Bakken production slipped in November for the first time in almost two years. Production was down a little more than 2% when comparing an equal 30 days from October to November. The culprit was likely the snowiest day in over 100 years. Parts of ND had several inches of snowfall on November 10th.
It's hard to move crews and trucks when there is that much snow on the ground and a lot of Bakken crude is gathered by trucks before it makes its way into pipelines and rail systems.
I suspect we'll see a bounce in December and continued growth in 2013. Remember the harsh winter of 2008-2009. Production was a little more than 200,000 b/d in December, but harsh conditions limited operations and production fell almost 20,000 b/d during the winter. It took until May of 2009 to make back the losses. This dip won't be as serious, but if the snow keeps coming you shouldn't be surprised by seasonal dips.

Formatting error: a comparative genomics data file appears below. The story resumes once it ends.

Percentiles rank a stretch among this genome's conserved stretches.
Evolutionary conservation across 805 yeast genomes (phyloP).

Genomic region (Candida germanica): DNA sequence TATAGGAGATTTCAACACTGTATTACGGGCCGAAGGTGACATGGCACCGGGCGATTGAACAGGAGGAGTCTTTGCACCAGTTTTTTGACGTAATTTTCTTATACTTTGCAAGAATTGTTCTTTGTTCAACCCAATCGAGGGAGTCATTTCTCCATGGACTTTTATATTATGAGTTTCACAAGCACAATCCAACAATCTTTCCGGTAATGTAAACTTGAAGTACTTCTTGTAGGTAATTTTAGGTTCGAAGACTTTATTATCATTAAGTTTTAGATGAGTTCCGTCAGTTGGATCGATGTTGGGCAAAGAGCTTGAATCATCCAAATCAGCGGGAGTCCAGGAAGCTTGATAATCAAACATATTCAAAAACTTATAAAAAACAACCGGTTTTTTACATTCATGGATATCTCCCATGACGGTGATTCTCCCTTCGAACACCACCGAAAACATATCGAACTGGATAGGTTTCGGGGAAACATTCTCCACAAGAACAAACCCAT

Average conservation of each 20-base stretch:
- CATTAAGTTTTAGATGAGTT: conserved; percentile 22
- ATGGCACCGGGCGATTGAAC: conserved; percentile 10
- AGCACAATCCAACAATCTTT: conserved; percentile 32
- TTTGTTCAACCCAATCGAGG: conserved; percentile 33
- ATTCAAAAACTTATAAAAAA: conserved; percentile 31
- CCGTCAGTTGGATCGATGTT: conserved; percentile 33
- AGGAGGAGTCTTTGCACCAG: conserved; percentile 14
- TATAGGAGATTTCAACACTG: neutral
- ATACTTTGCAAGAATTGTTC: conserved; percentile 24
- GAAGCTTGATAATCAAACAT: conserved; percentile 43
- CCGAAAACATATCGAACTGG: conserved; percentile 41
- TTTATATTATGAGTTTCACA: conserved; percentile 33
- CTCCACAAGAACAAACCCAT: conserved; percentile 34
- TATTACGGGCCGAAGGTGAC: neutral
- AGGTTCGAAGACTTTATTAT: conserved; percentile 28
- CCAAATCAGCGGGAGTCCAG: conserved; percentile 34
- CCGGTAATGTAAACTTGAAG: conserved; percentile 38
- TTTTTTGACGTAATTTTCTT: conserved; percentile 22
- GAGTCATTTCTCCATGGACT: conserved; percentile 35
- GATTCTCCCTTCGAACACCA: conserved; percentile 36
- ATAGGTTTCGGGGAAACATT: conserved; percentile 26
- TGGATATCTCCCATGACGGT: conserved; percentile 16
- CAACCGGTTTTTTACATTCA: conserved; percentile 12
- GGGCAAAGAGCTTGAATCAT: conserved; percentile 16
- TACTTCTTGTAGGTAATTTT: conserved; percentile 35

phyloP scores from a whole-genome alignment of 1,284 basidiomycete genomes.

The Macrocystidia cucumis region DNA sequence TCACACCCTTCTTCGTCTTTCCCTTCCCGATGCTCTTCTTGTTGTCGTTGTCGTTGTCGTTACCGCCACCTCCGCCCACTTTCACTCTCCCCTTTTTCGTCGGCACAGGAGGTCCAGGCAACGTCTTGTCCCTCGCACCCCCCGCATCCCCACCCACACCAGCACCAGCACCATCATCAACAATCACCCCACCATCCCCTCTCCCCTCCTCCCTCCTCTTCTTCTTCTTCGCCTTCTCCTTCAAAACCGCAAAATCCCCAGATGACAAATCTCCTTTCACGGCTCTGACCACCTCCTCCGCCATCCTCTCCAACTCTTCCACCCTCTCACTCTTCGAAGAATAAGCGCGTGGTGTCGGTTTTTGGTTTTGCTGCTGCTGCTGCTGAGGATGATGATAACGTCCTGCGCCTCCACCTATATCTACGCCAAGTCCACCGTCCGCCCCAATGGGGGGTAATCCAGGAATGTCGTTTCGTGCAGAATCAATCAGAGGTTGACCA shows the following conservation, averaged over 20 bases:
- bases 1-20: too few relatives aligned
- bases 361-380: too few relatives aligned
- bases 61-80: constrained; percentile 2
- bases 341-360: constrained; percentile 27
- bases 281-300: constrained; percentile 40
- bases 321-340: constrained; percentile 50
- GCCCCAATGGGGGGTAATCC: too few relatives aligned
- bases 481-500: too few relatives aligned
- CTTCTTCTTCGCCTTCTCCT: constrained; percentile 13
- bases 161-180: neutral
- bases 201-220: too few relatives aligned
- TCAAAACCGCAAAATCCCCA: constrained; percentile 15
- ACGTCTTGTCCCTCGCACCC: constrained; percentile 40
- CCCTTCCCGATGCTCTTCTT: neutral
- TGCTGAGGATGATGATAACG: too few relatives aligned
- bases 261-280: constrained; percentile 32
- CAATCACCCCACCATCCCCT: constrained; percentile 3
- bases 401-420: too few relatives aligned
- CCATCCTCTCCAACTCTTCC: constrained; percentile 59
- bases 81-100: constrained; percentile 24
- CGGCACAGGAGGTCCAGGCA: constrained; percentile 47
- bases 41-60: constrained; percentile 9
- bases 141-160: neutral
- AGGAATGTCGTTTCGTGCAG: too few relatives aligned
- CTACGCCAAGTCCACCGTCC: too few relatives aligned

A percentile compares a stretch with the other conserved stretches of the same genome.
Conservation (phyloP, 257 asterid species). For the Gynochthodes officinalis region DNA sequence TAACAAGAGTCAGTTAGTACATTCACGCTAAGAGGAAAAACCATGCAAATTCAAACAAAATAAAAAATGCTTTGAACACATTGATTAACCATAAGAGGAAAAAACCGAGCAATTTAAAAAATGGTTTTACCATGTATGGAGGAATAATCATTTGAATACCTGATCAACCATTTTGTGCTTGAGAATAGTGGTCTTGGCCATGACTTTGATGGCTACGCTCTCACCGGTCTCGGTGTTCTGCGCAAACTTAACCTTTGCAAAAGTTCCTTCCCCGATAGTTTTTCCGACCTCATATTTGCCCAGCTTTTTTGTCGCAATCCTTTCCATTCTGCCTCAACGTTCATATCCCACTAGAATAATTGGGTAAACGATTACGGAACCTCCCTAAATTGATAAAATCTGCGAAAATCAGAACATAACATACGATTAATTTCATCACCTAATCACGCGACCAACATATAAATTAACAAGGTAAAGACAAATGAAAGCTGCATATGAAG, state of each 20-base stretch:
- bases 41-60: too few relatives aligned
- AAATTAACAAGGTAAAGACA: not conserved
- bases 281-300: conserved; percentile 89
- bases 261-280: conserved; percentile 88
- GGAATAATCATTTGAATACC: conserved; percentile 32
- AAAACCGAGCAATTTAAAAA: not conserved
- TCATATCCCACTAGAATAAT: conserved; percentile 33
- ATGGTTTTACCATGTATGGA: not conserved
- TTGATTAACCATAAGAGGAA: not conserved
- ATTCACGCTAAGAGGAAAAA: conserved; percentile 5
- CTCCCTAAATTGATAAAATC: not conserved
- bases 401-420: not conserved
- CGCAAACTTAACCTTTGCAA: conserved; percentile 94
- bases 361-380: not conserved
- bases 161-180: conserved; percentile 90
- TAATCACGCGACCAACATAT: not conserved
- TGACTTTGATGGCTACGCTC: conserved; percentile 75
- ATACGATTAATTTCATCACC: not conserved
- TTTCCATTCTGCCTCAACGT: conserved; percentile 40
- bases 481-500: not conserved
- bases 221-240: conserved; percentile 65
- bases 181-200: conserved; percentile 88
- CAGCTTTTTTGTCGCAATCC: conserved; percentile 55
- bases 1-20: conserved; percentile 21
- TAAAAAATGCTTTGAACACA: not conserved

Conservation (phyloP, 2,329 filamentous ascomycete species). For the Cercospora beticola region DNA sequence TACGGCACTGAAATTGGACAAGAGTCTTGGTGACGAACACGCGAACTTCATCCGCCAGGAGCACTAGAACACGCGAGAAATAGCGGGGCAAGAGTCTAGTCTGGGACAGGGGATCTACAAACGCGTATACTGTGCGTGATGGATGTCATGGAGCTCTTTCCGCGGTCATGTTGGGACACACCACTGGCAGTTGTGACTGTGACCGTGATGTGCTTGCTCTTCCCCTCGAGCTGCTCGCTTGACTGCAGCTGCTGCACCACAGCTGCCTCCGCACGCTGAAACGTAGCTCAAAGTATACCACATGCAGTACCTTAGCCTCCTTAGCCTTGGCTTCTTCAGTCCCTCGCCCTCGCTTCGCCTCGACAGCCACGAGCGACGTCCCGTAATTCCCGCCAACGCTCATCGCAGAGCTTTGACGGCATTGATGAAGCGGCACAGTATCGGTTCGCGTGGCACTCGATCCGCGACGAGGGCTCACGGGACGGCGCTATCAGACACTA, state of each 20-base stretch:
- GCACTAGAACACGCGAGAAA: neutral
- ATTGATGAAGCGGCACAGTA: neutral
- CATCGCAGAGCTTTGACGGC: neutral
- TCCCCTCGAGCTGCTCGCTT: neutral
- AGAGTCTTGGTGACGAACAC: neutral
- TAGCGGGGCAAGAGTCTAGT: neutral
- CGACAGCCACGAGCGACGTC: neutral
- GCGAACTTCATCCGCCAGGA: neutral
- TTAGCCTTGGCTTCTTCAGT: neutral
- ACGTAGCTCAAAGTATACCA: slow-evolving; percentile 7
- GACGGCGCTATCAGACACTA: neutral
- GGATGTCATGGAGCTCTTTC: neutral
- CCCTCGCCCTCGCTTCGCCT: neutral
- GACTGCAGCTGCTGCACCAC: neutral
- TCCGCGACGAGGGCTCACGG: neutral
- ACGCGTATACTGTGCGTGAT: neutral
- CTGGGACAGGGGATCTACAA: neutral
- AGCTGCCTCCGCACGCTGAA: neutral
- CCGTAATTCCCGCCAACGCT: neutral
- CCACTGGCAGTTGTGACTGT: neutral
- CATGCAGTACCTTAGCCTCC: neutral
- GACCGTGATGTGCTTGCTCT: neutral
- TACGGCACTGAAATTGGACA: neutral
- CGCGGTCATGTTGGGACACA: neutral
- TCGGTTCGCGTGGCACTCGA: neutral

While the Bakken rig count is down 20% from its peak, we don't believe that is enough to cause this decline. More than 200 wells were permitted in November and well spuds peaked in December. More than 290 wells were spud during December 2012. That's almost 40 more wells than the average for 2012. More well spuds with fewer rigs? Sounds like we're about to see just how efficient operators can be as pad drilling expands.